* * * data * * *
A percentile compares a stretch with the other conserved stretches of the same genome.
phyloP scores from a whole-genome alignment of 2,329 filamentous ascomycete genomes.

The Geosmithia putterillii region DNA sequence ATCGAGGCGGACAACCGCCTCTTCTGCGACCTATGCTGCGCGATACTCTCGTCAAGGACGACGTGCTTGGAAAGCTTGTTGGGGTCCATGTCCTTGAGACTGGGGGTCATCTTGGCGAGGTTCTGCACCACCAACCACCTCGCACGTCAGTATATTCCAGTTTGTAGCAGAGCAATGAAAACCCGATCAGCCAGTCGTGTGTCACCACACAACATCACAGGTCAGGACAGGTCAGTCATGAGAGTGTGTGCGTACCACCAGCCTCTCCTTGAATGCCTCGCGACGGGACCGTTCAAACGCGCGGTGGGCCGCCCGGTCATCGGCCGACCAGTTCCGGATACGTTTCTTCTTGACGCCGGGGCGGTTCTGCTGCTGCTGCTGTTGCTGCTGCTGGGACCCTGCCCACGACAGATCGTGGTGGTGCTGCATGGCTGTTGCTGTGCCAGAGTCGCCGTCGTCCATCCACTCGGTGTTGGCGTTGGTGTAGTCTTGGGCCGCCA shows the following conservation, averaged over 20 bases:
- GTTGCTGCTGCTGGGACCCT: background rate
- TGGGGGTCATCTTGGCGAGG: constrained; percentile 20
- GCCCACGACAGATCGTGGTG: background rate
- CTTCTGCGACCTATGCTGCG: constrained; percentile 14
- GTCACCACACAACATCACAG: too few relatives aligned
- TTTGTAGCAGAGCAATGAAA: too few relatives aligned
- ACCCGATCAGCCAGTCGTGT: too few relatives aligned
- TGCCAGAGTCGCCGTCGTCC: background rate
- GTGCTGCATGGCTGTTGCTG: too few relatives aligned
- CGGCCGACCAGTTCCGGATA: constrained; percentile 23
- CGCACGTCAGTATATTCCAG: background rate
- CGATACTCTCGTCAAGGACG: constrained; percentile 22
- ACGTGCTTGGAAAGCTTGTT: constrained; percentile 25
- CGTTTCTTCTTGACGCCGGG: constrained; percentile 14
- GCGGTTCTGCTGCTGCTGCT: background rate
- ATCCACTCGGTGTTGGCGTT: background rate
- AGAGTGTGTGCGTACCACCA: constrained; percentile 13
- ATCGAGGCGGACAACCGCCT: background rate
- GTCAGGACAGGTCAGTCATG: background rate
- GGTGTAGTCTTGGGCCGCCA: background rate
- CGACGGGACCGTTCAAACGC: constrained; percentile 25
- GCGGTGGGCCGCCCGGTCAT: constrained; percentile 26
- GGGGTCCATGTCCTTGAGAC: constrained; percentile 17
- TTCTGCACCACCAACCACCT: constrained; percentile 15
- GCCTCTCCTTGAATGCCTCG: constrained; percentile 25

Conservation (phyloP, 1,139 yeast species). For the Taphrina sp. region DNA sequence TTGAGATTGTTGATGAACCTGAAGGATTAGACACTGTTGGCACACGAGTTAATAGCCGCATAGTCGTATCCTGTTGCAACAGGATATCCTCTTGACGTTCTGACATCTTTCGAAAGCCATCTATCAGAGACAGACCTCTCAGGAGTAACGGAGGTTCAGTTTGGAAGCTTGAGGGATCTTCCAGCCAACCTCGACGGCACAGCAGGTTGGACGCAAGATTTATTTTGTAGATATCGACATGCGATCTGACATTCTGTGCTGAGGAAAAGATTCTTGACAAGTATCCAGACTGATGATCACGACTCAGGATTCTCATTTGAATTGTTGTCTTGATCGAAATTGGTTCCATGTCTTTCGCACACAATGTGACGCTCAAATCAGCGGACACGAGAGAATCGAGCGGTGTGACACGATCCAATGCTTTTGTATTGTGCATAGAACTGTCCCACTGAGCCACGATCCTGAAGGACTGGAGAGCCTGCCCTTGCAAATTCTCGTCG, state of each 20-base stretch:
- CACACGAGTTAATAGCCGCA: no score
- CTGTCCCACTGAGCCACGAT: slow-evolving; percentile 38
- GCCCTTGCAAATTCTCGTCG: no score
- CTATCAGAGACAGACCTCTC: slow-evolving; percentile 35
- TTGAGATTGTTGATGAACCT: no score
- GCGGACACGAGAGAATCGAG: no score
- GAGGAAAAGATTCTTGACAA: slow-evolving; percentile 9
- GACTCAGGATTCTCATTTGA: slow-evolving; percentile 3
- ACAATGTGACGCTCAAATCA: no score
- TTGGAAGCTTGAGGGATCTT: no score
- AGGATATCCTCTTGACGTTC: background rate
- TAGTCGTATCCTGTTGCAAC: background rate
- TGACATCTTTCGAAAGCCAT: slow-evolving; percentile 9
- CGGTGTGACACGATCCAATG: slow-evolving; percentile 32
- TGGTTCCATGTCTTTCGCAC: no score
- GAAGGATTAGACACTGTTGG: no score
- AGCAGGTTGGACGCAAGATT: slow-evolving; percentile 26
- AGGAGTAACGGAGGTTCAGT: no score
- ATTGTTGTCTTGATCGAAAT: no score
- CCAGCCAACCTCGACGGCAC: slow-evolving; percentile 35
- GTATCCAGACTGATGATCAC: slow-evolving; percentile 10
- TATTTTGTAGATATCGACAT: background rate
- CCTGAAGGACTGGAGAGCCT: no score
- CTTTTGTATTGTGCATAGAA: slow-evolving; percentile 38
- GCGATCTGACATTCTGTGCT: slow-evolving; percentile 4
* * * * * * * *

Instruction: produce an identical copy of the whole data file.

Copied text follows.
A percentile compares a stretch with the other conserved stretches of the same genome.
phyloP scores from a whole-genome alignment of 2,329 filamentous ascomycete genomes.

The Geosmithia putterillii region DNA sequence ATCGAGGCGGACAACCGCCTCTTCTGCGACCTATGCTGCGCGATACTCTCGTCAAGGACGACGTGCTTGGAAAGCTTGTTGGGGTCCATGTCCTTGAGACTGGGGGTCATCTTGGCGAGGTTCTGCACCACCAACCACCTCGCACGTCAGTATATTCCAGTTTGTAGCAGAGCAATGAAAACCCGATCAGCCAGTCGTGTGTCACCACACAACATCACAGGTCAGGACAGGTCAGTCATGAGAGTGTGTGCGTACCACCAGCCTCTCCTTGAATGCCTCGCGACGGGACCGTTCAAACGCGCGGTGGGCCGCCCGGTCATCGGCCGACCAGTTCCGGATACGTTTCTTCTTGACGCCGGGGCGGTTCTGCTGCTGCTGCTGTTGCTGCTGCTGGGACCCTGCCCACGACAGATCGTGGTGGTGCTGCATGGCTGTTGCTGTGCCAGAGTCGCCGTCGTCCATCCACTCGGTGTTGGCGTTGGTGTAGTCTTGGGCCGCCA shows the following conservation, averaged over 20 bases:
- GTTGCTGCTGCTGGGACCCT: background rate
- TGGGGGTCATCTTGGCGAGG: constrained; percentile 20
- GCCCACGACAGATCGTGGTG: background rate
- CTTCTGCGACCTATGCTGCG: constrained; percentile 14
- GTCACCACACAACATCACAG: too few relatives aligned
- TTTGTAGCAGAGCAATGAAA: too few relatives aligned
- ACCCGATCAGCCAGTCGTGT: too few relatives aligned
- TGCCAGAGTCGCCGTCGTCC: background rate
- GTGCTGCATGGCTGTTGCTG: too few relatives aligned
- CGGCCGACCAGTTCCGGATA: constrained; percentile 23
- CGCACGTCAGTATATTCCAG: background rate
- CGATACTCTCGTCAAGGACG: constrained; percentile 22
- ACGTGCTTGGAAAGCTTGTT: constrained; percentile 25
- CGTTTCTTCTTGACGCCGGG: constrained; percentile 14
- GCGGTTCTGCTGCTGCTGCT: background rate
- ATCCACTCGGTGTTGGCGTT: background rate
- AGAGTGTGTGCGTACCACCA: constrained; percentile 13
- ATCGAGGCGGACAACCGCCT: background rate
- GTCAGGACAGGTCAGTCATG: background rate
- GGTGTAGTCTTGGGCCGCCA: background rate
- CGACGGGACCGTTCAAACGC: constrained; percentile 25
- GCGGTGGGCCGCCCGGTCAT: constrained; percentile 26
- GGGGTCCATGTCCTTGAGAC: constrained; percentile 17
- TTCTGCACCACCAACCACCT: constrained; percentile 15
- GCCTCTCCTTGAATGCCTCG: constrained; percentile 25

Conservation (phyloP, 1,139 yeast species). For the Taphrina sp. region DNA sequence TTGAGATTGTTGATGAACCTGAAGGATTAGACACTGTTGGCACACGAGTTAATAGCCGCATAGTCGTATCCTGTTGCAACAGGATATCCTCTTGACGTTCTGACATCTTTCGAAAGCCATCTATCAGAGACAGACCTCTCAGGAGTAACGGAGGTTCAGTTTGGAAGCTTGAGGGATCTTCCAGCCAACCTCGACGGCACAGCAGGTTGGACGCAAGATTTATTTTGTAGATATCGACATGCGATCTGACATTCTGTGCTGAGGAAAAGATTCTTGACAAGTATCCAGACTGATGATCACGACTCAGGATTCTCATTTGAATTGTTGTCTTGATCGAAATTGGTTCCATGTCTTTCGCACACAATGTGACGCTCAAATCAGCGGACACGAGAGAATCGAGCGGTGTGACACGATCCAATGCTTTTGTATTGTGCATAGAACTGTCCCACTGAGCCACGATCCTGAAGGACTGGAGAGCCTGCCCTTGCAAATTCTCGTCG, state of each 20-base stretch:
- CACACGAGTTAATAGCCGCA: no score
- CTGTCCCACTGAGCCACGAT: slow-evolving; percentile 38
- GCCCTTGCAAATTCTCGTCG: no score
- CTATCAGAGACAGACCTCTC: slow-evolving; percentile 35
- TTGAGATTGTTGATGAACCT: no score
- GCGGACACGAGAGAATCGAG: no score
- GAGGAAAAGATTCTTGACAA: slow-evolving; percentile 9
- GACTCAGGATTCTCATTTGA: slow-evolving; percentile 3
- ACAATGTGACGCTCAAATCA: no score
- TTGGAAGCTTGAGGGATCTT: no score
- AGGATATCCTCTTGACGTTC: background rate
- TAGTCGTATCCTGTTGCAAC: background rate
- TGACATCTTTCGAAAGCCAT: slow-evolving; percentile 9
- CGGTGTGACACGATCCAATG: slow-evolving; percentile 32
- TGGTTCCATGTCTTTCGCAC: no score
- GAAGGATTAGACACTGTTGG: no score
- AGCAGGTTGGACGCAAGATT: slow-evolving; percentile 26
- AGGAGTAACGGAGGTTCAGT: no score
- ATTGTTGTCTTGATCGAAAT: no score
- CCAGCCAACCTCGACGGCAC: slow-evolving; percentile 35
- GTATCCAGACTGATGATCAC: slow-evolving; percentile 10
- TATTTTGTAGATATCGACAT: background rate
- CCTGAAGGACTGGAGAGCCT: no score
- CTTTTGTATTGTGCATAGAA: slow-evolving; percentile 38
- GCGATCTGACATTCTGTGCT: slow-evolving; percentile 4